Kan-Imamsan Cham Muslims Celebrate Prophet’s Birthday

kompong chhnang province –   The drums and singing get louder as the procession moves through the village to the mosque. From every house it passes, people, mostly women, in bright clothing join in, carrying elaborately decorated cakes that took them up to 10 days to prepare.

Children flock around them, waiting to get a taste of the cake after the Ong Chav, or men of the mosque, have completed the pray-

ers as the Kan-Imamsan Cham Muslims in Kompong Chhnang’s O’Russei commune celebrate Maw-

lud, the Prophet Mohammed’s birthday.

“In O’Russei we are usually the first district that celebrate Mawlud because this is the origin of the Kan-Imamsan,” said Leb Ke, a teacher in the Srey Brey village. “This year, one other village celebrateds            before us, but most villages will celebrate in the next few days.”

Once all the processions from all parts of the village have arrived at the mosque, Kai Tam, religious leader of the Kan-Imamsan, welcomes everyone to the celebrations before the cakes are carried into the mosque for more prayer.

Also participating in Sunday’s celebrations was the head of Kom-

pong Chhnang’s department of religion, Neth Veasna, who said that even though he isn’t Cham it is important to celebrate the holiday.

“This is the biggest ceremony in the Cham community. Even though they are Cham, if we compare it to Khmer we are the same, and we need to preserve all [Cambodian] culture,” he said through a translator.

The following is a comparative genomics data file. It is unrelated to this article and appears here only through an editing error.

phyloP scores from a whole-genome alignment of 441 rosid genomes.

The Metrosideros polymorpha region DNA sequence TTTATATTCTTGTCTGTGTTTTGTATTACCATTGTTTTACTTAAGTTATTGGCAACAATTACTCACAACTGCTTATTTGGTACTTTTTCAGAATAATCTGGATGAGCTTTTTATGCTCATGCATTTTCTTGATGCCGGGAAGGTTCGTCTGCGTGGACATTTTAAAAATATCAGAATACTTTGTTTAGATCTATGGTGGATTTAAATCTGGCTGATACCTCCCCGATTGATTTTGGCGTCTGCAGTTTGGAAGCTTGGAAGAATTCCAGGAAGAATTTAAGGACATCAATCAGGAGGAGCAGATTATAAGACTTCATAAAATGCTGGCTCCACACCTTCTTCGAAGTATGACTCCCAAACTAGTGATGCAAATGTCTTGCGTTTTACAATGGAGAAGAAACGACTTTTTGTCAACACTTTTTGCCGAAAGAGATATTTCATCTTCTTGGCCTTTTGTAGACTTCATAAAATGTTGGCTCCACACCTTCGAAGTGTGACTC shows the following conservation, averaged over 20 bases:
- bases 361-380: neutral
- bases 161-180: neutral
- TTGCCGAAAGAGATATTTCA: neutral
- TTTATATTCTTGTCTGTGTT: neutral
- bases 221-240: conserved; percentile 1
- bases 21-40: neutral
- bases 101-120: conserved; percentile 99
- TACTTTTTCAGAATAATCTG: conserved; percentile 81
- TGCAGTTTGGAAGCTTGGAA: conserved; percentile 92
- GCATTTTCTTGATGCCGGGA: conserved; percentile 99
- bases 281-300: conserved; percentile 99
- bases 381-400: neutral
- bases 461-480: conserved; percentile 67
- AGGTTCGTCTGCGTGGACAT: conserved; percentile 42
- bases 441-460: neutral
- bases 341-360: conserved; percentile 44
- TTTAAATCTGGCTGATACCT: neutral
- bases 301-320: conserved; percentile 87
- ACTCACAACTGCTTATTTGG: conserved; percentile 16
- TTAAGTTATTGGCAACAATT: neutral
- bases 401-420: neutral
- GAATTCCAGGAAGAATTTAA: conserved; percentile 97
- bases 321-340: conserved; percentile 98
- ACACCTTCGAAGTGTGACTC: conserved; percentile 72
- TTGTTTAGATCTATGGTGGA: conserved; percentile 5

Even though Mawlud is celebrated in most Muslim countries, some Muslims believe it is not a proper holiday since there is no mention of it in the Quran or the Sunnah, said Alberto Perez, an anthropologist who has been studying Cham culture.

“Mohammed never said that anyone should celebrate his birthday but the tradition has become popular after his death,” Perez said.

For the people of Kan-Imamsan the holiday is an important celebration, even if it is more about the cake than the prophet’s birthday for many of the younger generation. But even the towering cakes symbolize something important, Leb Ke said.

“The egg in the middle of the house stands for fertility…and the flag on the top stand for health and happiness,” he said.

Dressed in bright green dresses, 20-year-old Sa Kimas and her friends said they spent more than 10 days preparing the cakes on their time off from work and school.

“I think it is a wonderful [ceremony]. Because it has the flowers and the colors and the cakes,” Sa Kimas said.

“It is to celebrate Mohammed’s birthday and have a good day with lots of cake, even if it is very hot,” 15-year-old Pess Tevy added.

 

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